Sascha D. Freudenheim on Fri, 4 May 2012 13:38:59 +0200 (CEST)

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Re: <nettime> The insult of the 1 percent: "Art-history majors"

I think you have to view Conard in context. Or a variety of contexts.

One of those contexts has to be the announcement today that David Koch
has made a $35 million gift to the Smithsonian to fix their (very old)
dinosaur halls.

Koch, it must be noted, is: (a) Generous: he's given $100 million to
NYC's Lincoln Center -- for their ballet theater, no less! -- as well
as millions more to other museums and arts-focused non-profits.

(b) Considered one of the Great Right-Wing Satans by many on the left.

My point is that I don't think over-generalizing from Conard's absurd comments is necessarily very helpful. He's one guy. He's entitled to his opinions, however ignorant we think they are. But there are people with significantly more complex relationships to the world(s) of ideas, art, culture, and wealth. Koch is one of them. I don't agree with most of his political views, but he is evidence that there are people whose motivations as part of the 1% are not as simple-minded as Conard's--and not as simple as the rest of us often assume.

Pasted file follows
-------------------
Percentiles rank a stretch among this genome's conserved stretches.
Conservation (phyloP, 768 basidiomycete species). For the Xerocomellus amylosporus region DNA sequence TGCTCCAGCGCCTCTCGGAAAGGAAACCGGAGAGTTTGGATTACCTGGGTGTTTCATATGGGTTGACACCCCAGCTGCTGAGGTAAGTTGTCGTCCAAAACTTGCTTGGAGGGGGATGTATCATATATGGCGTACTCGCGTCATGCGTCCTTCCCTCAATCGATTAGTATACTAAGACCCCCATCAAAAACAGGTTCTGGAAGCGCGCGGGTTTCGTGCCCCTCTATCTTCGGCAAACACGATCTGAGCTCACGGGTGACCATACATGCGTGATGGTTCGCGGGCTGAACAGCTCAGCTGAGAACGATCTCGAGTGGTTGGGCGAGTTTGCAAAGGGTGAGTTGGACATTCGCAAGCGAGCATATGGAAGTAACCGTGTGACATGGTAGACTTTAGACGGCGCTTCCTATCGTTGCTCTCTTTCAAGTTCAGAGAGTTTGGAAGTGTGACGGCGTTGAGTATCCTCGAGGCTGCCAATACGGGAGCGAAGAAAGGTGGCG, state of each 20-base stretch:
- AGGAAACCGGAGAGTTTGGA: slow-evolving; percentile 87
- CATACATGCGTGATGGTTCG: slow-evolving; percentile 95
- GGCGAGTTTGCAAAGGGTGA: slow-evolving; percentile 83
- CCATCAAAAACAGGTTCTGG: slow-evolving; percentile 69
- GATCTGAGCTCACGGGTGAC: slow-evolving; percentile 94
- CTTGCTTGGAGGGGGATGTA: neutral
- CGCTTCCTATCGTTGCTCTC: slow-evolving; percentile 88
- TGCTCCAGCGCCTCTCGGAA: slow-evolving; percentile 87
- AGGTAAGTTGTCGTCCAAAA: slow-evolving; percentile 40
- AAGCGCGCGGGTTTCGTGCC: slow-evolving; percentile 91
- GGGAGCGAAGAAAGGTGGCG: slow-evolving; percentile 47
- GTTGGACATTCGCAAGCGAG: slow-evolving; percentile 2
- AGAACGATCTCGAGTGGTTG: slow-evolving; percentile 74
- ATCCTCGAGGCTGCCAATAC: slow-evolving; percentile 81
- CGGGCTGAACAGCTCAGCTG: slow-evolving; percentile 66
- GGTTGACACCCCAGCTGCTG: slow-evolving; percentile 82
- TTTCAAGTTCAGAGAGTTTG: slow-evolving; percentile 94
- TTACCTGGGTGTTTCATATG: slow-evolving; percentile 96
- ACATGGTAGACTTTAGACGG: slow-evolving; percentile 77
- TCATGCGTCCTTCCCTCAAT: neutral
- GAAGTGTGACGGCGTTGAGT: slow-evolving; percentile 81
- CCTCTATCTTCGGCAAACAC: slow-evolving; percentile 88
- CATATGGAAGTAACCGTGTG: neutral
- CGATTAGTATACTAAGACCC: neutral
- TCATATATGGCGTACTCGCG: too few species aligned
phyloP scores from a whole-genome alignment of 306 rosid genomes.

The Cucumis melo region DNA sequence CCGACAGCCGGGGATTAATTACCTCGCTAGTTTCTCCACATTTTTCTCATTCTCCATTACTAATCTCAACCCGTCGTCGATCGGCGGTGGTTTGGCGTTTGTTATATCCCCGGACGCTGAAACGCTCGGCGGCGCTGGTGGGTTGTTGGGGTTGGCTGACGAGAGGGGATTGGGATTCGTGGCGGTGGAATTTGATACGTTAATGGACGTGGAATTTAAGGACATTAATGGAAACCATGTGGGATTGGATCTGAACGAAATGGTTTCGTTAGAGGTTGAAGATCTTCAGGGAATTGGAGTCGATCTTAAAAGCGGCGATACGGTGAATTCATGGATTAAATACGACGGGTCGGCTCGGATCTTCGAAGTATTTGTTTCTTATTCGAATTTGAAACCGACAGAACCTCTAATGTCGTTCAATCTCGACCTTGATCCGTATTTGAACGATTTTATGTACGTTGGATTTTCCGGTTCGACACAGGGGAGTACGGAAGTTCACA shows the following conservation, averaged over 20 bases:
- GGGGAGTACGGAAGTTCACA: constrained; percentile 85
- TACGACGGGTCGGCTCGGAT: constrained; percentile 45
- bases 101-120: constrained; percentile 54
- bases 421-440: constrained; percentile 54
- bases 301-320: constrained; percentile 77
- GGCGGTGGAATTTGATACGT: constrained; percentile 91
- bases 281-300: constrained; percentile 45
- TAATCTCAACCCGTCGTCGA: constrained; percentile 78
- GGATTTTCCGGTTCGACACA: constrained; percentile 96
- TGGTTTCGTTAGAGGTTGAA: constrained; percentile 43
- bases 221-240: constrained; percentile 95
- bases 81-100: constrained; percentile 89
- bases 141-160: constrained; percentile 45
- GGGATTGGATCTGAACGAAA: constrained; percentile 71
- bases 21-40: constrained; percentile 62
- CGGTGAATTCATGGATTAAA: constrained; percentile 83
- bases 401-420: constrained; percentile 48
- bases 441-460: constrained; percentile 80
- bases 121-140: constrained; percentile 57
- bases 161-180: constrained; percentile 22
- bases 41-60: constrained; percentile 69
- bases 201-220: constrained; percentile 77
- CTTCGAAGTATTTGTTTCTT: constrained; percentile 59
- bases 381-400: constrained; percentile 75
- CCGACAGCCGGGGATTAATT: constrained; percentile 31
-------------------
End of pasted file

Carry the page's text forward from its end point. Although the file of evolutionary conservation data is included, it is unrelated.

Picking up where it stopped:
Sascha D. Freudenheim
Doubt is humanity's best friend.

On 5/3/2012 2:43 AM, Brian Holmes wrote:
Edward Conard works for Mitt Romney's firm, Bain Capital. He is part
of the .01% and he is true to his class. A New York Times reporter
interviewed him on the occasion of his soon-to-be-released book (which
you should probably steal if you want to read it) called "Unintended
Consequences." As usual, it declares that the superrich do us all
a world of good, even though all they want is more for them. In
Connard's case, he already has enough to crush us like flies. Check
out his world view, as reported by Adam Davidson:

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